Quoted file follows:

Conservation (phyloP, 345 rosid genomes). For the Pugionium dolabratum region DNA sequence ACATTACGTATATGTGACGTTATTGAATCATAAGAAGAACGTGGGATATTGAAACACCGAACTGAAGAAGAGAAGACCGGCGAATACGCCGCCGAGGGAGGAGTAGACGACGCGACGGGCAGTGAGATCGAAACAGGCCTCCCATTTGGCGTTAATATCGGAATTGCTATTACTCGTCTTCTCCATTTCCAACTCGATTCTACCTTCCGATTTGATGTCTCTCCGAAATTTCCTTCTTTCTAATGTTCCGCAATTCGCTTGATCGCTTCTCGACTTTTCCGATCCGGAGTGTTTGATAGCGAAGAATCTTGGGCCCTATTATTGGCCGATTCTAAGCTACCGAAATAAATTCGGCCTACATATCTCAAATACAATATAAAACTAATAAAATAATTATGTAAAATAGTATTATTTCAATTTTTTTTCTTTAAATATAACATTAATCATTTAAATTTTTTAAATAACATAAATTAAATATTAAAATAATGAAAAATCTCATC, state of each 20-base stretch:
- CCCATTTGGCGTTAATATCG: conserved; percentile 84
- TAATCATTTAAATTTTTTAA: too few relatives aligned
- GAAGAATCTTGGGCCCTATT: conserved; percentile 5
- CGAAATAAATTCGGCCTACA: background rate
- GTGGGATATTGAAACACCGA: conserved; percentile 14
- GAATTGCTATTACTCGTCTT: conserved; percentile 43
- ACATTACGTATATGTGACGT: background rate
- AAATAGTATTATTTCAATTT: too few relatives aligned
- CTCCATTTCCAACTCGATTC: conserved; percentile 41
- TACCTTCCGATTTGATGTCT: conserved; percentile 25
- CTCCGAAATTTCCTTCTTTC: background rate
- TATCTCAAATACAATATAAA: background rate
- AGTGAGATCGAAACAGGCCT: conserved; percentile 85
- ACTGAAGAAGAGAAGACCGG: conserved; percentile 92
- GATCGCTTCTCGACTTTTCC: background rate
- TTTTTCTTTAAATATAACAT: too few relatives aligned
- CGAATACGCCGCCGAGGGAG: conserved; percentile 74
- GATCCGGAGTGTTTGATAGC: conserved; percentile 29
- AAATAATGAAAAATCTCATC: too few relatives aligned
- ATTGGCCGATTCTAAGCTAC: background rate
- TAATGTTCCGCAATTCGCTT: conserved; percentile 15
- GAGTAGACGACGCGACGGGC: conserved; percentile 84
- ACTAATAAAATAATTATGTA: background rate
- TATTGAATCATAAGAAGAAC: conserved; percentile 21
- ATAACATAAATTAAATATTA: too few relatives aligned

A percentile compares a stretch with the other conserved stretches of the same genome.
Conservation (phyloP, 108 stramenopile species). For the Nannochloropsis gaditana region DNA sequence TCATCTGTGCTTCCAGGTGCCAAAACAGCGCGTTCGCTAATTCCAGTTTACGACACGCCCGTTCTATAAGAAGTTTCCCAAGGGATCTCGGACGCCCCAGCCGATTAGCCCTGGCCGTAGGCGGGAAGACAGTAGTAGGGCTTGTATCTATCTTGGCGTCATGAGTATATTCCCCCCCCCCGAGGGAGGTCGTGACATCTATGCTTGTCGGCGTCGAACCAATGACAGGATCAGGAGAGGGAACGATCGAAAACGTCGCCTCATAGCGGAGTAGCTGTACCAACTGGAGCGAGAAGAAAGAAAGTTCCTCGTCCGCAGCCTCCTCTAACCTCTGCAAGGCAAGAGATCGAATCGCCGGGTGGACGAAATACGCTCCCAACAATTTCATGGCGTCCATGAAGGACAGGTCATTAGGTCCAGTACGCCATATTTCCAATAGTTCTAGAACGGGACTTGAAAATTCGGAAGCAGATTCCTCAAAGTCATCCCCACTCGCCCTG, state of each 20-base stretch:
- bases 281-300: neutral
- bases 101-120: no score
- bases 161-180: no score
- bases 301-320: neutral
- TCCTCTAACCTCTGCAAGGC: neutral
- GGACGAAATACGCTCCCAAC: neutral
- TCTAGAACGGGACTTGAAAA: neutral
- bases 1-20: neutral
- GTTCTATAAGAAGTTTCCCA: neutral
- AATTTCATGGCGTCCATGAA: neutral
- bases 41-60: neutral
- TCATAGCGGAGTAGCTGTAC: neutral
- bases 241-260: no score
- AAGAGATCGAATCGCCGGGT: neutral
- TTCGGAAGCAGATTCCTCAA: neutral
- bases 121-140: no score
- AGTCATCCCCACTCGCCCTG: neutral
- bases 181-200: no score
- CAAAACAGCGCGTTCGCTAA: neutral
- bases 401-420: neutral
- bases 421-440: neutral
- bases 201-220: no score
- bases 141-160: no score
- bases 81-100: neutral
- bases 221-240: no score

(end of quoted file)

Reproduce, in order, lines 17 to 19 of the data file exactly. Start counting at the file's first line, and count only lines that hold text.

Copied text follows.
- TTTTTCTTTAAATATAACAT: too few relatives aligned
- CGAATACGCCGCCGAGGGAG: conserved; percentile 74
- GATCCGGAGTGTTTGATAGC: conserved; percentile 29